How to Survive a Lost Weekend in Los Angeles


LAS VEGAS — I’ve been a journalist since 2002, and I’m about to graduate from the journalism school at USC this summer.

So, I know a thing or two about lost weekends.

And that means it’s possible to be the first reporter to ever report on an NBA championship and the aftermath of a terrible game.

That’s what happened to me when the Lakers beat the Clippers in Game 7.

The team was reeling.

There were no reserves, and the Clippers’ front office had spent the entire summer trying to figure out how to replace Kobe Bryant, the team’s star player.

After the game, the Lakers had just lost to the Clippers.

And I was there, and my reporting skills were still intact.

But I had a hard time believing I’d just come out of the building and start writing a story about a championship team.

So I checked my email.

No new stories for the next week.

I knew this was going to be a tough situation for me.

But then I read the headline.

“The Lakers Are Going to Be the World’s Greatest Team in 2019.”

“The world’s greatest team?”

I thought, How the hell do you know that?

The Lakers were the reigning NBA champions.

And if you were in Los Angels for the summer, you probably wouldn’t even know they were the world’s best.

“Why are they winning so much?”

I asked my editor.

“Because of a secret,” she said.

“A secret that is all over the NBA.

There is no secret.

You can tell it to your friends, but you can’t tell it at work.”

I don’t know if anyone had ever been able to tell it.

After my initial shock and disappointment, the story had me convinced it was the truth.

But as I wrote about the story, I began to realize that this secret was not just about the Lakers, but the NBA itself.

This secret is why the Lakers are the world champion.

And, I thought to myself, how could I possibly report on the Lakers’ championship without knowing it?

This was the first time I had ever had to do something that could potentially be devastating to my career.

And for the first few weeks after the story appeared in the Los Angeles Times, I kept thinking about what I could do if I were to get this wrong.

But the more I thought about it, the more it became clear to me that I couldn’t possibly report about the championship without it being wrong.

If the Lakers were going to win the title, they would have to win games on a regular basis.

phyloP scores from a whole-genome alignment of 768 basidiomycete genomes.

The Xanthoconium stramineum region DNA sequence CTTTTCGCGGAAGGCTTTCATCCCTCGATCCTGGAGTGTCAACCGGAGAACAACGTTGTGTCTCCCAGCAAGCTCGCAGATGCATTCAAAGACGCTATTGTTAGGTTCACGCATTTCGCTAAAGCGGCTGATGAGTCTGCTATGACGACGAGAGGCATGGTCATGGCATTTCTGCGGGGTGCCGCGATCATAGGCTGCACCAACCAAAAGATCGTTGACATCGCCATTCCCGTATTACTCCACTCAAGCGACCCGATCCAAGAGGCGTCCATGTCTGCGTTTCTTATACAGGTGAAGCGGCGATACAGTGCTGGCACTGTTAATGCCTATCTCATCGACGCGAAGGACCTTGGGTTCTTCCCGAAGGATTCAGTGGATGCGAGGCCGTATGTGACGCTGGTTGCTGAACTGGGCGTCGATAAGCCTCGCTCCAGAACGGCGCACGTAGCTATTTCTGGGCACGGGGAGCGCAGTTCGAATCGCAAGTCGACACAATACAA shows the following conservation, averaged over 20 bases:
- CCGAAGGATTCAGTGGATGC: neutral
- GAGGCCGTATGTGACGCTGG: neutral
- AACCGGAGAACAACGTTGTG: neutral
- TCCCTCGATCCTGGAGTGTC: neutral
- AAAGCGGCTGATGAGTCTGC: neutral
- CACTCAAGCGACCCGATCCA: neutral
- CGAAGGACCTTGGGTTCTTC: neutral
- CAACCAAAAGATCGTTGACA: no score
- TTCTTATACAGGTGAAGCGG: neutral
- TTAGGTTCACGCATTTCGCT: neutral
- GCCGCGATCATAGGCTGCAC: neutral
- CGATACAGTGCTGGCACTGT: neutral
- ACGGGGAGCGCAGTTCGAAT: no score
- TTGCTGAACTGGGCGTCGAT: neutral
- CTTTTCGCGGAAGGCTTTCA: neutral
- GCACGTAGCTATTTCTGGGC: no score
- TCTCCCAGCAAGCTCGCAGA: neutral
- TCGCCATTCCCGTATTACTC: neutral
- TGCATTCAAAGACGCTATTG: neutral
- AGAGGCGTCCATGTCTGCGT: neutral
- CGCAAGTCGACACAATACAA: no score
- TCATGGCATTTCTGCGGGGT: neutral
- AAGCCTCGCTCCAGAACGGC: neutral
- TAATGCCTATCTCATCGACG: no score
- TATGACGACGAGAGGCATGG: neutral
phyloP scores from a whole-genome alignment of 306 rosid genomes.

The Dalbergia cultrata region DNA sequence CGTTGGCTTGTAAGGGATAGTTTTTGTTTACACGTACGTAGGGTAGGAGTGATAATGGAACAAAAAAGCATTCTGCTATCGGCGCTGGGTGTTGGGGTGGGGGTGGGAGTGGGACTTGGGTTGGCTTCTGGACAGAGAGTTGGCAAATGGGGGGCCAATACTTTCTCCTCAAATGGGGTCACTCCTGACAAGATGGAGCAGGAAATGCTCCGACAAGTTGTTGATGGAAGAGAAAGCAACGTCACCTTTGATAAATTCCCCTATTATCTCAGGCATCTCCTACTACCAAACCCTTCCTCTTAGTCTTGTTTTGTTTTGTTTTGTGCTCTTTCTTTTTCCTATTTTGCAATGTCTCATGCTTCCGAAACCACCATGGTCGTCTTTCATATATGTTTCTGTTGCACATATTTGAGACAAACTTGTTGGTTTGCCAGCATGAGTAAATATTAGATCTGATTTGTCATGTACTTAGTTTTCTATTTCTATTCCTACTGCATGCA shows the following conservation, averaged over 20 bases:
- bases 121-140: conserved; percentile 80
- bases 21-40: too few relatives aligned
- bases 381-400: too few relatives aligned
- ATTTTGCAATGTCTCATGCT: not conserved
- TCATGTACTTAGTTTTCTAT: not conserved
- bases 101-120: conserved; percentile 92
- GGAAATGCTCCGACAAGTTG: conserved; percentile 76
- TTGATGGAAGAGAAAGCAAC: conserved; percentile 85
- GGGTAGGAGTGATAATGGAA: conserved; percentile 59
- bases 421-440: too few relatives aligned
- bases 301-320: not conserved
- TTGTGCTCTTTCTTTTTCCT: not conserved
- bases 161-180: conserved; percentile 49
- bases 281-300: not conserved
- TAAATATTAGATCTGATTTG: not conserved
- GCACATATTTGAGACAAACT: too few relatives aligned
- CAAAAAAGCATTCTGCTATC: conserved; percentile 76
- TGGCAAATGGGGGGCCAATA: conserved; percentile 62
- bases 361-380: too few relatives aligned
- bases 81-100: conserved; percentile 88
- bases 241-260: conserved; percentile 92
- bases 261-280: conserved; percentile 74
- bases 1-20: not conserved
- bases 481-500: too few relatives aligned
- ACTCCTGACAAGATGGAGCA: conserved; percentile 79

They would have had to win at least 10 of their last 12 games.

And they would also have had the chance to win a championship in 2019.

If I was going write this article about the LA Lakers’ record-breaking season, I couldn�t do it without telling the story about the NBA’s championship team, and that meant writing about the Los Angels, California, team.

I spent weeks thinking about how to tell this story.

I started by researching every angle.

I found out about all the players who’d played for the Lakers in the previous three years, and they told me what a massive impact they had on the team.

They told me all the stories about how Kobe and his friends would hang out with each other at the hotel bar.

They’d play the “basketball game” and hang out in the parking lot.

I read about how the Lakers got the nickname “Bam Bam” for their loud, energetic team spirit.

I talked to players who were part of the team who had just won a championship and how they would spend all the time playing “basketball” in the morning.

I met all the reporters, editors, and producers I could talk to, and when I finally got to the end of the article, I told the story.

There are a lot of things I could have done differently.

I should have made sure to mention the fact that the Lakers won the title last year, instead of the previous two years.

I could also have added a little more detail about the history of the Lakers. I shouldn�ve asked my reporter to give me a few more details about the rivalry with the Clippers, which the Lakers dominated for nearly the entire season.

And finally, I should also have asked my writer to give a little background on how the NBA has changed over the years.

What I got instead was a story that sounded like the Lakers winning the NBA championship for the fourth straight year.

But there were a couple of things that I missed that were just too important for me to include in my story.

For starters, the L.A. Lakers had a team motto: “Bambi’s on our team.”

In the Lakers� pregame rituals, every player would get up and stand on one knee in front of the crowd.

And when Kobe Bryant scored the winning basket against the Lakers back in 2000

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